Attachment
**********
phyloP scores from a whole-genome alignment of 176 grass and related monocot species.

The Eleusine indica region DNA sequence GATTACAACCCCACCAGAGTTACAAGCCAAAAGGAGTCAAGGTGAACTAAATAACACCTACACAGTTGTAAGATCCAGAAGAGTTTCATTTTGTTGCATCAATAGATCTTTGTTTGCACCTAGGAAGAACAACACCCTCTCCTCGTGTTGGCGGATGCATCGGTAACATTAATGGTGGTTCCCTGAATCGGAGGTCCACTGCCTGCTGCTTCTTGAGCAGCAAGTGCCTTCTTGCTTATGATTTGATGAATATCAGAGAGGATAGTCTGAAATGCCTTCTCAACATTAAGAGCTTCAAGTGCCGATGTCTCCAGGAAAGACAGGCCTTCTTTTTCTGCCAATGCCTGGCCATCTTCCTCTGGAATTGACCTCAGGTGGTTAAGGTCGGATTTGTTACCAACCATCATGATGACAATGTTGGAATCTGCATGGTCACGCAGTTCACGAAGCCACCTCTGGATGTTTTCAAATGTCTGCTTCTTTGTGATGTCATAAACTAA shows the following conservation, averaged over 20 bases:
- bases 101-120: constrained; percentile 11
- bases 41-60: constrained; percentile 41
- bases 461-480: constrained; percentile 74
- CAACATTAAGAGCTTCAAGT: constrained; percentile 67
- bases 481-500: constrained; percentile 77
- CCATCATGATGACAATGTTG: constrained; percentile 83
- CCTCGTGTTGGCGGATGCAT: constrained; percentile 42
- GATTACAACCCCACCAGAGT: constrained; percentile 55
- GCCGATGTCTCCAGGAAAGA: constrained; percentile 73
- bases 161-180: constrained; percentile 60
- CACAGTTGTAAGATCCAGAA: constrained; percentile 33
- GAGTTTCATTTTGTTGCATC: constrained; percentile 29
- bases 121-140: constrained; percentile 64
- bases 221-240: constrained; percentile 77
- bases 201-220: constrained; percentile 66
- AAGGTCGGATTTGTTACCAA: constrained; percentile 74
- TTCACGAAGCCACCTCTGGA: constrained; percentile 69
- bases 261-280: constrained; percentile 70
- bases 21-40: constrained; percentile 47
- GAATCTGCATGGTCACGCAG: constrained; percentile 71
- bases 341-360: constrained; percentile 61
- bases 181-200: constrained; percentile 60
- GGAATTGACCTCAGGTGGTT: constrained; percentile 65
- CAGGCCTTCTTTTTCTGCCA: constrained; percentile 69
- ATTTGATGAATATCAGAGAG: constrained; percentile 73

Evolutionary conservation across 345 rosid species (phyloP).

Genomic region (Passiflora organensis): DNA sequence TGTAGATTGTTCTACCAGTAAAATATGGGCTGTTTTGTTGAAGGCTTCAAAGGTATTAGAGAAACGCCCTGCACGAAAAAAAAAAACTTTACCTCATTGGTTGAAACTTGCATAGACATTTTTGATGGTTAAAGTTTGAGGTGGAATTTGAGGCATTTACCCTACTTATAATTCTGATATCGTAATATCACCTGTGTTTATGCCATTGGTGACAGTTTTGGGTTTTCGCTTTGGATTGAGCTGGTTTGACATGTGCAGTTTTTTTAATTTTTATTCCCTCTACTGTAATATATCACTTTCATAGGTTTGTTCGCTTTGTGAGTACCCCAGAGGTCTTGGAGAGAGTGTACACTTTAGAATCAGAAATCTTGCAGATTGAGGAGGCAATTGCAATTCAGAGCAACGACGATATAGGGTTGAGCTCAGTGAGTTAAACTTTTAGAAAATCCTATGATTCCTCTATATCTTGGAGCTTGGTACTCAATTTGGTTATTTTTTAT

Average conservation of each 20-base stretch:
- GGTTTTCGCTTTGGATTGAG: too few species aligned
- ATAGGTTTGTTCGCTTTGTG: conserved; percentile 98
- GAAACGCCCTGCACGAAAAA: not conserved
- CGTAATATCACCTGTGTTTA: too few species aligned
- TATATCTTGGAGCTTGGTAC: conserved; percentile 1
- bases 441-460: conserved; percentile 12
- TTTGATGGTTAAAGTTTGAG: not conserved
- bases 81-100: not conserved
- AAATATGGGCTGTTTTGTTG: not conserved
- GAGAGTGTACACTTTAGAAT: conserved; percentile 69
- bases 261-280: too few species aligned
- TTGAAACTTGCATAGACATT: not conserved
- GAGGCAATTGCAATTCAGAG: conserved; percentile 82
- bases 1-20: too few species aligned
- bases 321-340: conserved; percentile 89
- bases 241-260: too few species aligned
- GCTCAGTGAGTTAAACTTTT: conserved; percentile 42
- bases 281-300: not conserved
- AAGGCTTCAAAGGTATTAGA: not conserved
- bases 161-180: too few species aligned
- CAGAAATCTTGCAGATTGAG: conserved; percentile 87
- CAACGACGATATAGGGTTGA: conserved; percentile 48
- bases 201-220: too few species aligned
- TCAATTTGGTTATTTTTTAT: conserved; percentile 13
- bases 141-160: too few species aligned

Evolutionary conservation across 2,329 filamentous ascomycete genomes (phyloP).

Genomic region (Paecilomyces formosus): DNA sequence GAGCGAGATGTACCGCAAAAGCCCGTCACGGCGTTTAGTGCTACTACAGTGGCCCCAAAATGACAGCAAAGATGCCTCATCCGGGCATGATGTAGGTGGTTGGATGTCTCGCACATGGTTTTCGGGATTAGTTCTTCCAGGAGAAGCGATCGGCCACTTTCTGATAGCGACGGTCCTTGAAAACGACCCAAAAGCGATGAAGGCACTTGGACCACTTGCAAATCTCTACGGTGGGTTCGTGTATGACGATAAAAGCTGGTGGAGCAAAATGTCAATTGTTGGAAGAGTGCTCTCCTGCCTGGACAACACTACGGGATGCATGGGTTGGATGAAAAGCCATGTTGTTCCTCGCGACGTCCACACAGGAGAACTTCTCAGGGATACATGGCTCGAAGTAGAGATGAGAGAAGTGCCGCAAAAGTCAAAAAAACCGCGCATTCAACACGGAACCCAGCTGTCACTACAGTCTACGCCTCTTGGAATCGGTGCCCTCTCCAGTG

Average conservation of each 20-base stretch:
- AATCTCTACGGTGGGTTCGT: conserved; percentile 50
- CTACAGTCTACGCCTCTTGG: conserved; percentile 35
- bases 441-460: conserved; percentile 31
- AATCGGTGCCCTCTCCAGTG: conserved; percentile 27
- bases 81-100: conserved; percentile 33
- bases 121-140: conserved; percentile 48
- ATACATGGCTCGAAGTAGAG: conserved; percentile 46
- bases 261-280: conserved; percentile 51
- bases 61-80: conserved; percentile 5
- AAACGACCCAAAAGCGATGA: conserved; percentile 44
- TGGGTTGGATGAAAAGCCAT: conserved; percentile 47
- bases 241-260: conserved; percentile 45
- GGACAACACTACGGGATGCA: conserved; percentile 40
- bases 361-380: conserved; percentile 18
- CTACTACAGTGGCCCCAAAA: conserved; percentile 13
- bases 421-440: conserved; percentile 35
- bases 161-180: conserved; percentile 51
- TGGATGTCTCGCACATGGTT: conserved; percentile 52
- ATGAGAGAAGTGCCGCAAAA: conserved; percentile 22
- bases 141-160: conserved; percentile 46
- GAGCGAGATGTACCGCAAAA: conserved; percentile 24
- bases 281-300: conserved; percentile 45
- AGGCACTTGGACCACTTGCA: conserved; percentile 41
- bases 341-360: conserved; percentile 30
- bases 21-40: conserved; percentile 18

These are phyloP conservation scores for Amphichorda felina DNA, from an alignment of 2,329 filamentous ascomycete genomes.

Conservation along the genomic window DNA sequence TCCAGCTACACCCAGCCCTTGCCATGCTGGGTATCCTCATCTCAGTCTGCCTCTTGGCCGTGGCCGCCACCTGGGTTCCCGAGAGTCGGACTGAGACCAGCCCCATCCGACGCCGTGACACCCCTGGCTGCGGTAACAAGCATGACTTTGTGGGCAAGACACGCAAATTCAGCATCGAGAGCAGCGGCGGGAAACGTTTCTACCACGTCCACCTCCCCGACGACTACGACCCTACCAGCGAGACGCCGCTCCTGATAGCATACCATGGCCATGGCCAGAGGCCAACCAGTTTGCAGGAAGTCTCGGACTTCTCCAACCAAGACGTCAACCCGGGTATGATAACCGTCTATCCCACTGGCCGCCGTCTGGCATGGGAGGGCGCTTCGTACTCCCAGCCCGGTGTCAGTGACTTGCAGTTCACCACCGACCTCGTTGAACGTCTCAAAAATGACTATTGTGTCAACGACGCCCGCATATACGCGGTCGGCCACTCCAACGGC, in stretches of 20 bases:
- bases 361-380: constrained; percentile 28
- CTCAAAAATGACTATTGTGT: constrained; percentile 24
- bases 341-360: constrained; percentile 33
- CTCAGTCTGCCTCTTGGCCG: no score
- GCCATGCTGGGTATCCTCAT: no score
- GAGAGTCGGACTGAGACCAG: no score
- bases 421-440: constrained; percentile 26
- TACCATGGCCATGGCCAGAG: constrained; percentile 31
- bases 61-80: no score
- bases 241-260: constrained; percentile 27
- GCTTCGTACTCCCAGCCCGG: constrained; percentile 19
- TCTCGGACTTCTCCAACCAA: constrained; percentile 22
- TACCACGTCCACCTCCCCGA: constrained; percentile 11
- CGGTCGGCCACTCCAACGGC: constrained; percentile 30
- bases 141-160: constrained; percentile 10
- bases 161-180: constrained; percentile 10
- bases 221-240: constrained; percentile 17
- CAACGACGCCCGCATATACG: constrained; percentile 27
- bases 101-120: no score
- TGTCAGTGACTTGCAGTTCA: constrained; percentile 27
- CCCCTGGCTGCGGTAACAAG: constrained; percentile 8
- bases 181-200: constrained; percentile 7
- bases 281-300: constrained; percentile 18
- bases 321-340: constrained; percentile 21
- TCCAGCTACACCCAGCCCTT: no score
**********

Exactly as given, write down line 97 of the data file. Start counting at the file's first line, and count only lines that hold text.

- TCTCGGACTTCTCCAACCAA: constrained; percentile 22